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Title: The spillover of misery : a critical investigation into the social purpose of European integration using the case study of migration management
Author: Köpping Athanasopoulos, H.
ISNI:       0000 0004 6059 3362
Awarding Body: University of Liverpool
Current Institution: University of Liverpool
Date of Award: 2016
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Irregular migrants, being defined as asylum seekers, refugees and clandestinos (people in the EU without a valid residency permit), live as a subaltern group at the fringes of European society. They are materially deprived and excluded from regular political culture. In part, this condition stems from the institutions of European integration, such as the Dublin Regulation. This dissertation attempts to understand irregular migrant subalternity by exploring its structural causes. Irregular migration and its management is used as a case study to contribute towards a deeper understanding of the social purpose of European integration. Methodologically, this thesis relies on Critical Grounded Theory. This novel approach is rooted in critical realism and thus rejects the tabula rasa-view of traditional Grounded Theory, maintaining that empirics and theory should continuously inform one another. The Gramscian concept of hegemony is employed to contextualise European integration within neofunctionalism as an ideological practice and neoliberalism as a hegemonic agenda. Vulgar neofunctionalism postulates that integration occurs as the result of spillover of one policy area into another and that European integration is pushed forward by technocratic elites. To illustrate the relationship between neofunctionalism and neoliberalism, to lay bare the consequences of neoliberal and neofunctionalist practices, and to further capture the social purpose of European integration, fieldwork was carried out in five locations (Brussels, Greece, Bulgaria, Italy and Germany) with different groups of interviewees (European Commission staff, national public officials, asylum seekers, clandestinos, fruit farm workers, asylum accommodation staff). It was found that neoliberal neofunctionalism has generated a common outlook on migratory movements which has resulted in the partial harmonisation of asylum legislation and the simultaneous fortification of the EU’s external border. This has had a significant impact on the lives of irregular migrants, who are exposed to reification, commodification, biopolitics, the state of exception, xenophobia and lacking recognition. The emergence of group consciousness is undermined, preventing them from overcoming subalternity. The social purpose of European integration is identified as the (increasingly authoritarian) neoliberal restructuration of the EU which relies on neofunctionalism as its vehicle and justification. This restructuration is self-contradictory as it aims at neoliberalism while producing nationalism, biopolitics and the EU’s deepening internal division. Within the context of the European Union’s democratic deficit and the weakness of social democracy, nationalism may represent an alternative to neoliberalism, speeding up the EU’s disintegration.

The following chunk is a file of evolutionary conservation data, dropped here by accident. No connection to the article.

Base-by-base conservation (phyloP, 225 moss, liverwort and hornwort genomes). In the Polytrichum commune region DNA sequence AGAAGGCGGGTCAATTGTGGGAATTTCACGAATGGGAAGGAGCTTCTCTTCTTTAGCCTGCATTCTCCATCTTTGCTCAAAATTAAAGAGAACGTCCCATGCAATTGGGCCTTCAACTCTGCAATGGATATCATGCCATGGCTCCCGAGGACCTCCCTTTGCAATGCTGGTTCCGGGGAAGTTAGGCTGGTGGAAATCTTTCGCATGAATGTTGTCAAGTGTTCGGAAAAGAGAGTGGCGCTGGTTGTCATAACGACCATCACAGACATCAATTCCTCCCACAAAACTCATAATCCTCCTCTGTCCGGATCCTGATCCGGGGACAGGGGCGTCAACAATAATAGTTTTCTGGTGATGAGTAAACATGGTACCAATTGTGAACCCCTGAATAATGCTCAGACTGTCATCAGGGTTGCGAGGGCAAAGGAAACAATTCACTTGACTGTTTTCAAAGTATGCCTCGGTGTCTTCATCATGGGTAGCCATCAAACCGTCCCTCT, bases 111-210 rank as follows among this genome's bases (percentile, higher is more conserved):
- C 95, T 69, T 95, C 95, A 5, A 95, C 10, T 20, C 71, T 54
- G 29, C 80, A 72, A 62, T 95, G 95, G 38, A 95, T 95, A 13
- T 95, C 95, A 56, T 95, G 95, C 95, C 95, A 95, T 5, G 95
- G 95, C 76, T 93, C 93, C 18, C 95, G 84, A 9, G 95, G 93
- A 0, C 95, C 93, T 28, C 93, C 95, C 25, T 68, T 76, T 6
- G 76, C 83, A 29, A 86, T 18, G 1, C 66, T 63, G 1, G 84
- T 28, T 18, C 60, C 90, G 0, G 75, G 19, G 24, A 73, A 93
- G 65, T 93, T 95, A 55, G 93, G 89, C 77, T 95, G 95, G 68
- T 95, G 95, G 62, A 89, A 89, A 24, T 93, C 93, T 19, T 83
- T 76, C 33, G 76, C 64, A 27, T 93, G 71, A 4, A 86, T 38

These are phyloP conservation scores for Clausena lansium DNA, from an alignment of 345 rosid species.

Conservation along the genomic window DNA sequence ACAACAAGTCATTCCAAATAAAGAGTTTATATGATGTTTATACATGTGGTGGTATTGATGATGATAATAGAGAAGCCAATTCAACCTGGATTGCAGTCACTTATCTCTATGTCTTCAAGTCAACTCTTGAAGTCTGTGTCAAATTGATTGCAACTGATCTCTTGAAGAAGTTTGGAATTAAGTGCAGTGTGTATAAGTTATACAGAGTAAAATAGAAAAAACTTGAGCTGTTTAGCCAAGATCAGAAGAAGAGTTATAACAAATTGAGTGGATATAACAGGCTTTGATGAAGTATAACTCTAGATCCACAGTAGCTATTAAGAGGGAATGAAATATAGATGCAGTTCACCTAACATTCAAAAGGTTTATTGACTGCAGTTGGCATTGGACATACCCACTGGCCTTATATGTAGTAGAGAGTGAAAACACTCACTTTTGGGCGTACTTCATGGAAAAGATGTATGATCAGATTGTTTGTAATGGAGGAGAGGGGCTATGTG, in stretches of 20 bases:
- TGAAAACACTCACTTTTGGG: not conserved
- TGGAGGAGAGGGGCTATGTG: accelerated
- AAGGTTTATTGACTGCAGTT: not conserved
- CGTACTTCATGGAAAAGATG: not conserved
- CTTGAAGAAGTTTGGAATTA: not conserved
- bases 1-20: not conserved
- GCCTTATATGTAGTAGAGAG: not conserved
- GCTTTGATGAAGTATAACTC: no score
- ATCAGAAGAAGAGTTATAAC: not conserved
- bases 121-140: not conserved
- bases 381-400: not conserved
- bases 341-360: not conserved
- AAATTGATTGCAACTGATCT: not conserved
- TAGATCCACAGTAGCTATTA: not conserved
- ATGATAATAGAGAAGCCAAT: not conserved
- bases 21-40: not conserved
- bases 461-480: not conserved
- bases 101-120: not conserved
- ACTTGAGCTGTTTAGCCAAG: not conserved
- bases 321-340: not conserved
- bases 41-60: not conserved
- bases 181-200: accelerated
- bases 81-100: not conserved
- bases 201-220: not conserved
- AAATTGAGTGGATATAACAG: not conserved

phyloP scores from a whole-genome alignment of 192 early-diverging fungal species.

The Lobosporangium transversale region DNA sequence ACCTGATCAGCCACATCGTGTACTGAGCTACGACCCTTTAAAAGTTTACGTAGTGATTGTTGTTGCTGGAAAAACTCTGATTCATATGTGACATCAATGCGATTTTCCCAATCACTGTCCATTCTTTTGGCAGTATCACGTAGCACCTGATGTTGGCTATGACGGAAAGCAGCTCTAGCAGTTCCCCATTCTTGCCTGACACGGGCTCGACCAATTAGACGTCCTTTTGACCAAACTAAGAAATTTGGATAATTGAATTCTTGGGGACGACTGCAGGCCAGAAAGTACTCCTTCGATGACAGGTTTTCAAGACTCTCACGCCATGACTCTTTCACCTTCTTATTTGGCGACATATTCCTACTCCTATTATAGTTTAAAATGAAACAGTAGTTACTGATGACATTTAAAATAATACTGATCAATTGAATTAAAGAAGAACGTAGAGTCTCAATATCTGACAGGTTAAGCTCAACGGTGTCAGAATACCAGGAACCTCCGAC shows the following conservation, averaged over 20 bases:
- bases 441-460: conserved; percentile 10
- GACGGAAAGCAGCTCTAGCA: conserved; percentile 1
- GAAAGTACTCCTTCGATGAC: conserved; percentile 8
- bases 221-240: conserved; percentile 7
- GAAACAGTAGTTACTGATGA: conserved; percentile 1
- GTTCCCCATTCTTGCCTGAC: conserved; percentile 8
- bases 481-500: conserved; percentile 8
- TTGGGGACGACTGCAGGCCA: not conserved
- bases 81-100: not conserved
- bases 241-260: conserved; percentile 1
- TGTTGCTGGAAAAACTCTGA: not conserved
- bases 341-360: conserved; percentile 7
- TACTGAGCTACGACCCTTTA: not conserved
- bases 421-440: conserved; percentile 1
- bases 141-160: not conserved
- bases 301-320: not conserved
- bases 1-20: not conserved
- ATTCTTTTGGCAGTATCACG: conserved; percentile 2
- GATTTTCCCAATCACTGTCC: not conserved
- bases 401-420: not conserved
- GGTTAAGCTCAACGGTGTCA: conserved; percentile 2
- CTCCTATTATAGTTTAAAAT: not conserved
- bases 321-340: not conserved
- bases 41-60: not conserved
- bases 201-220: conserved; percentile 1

Supervisor: Belfrage, C. ; Holt, R. Sponsor: Not available
Qualification Name: Thesis (Ph.D.) Qualification Level: Doctoral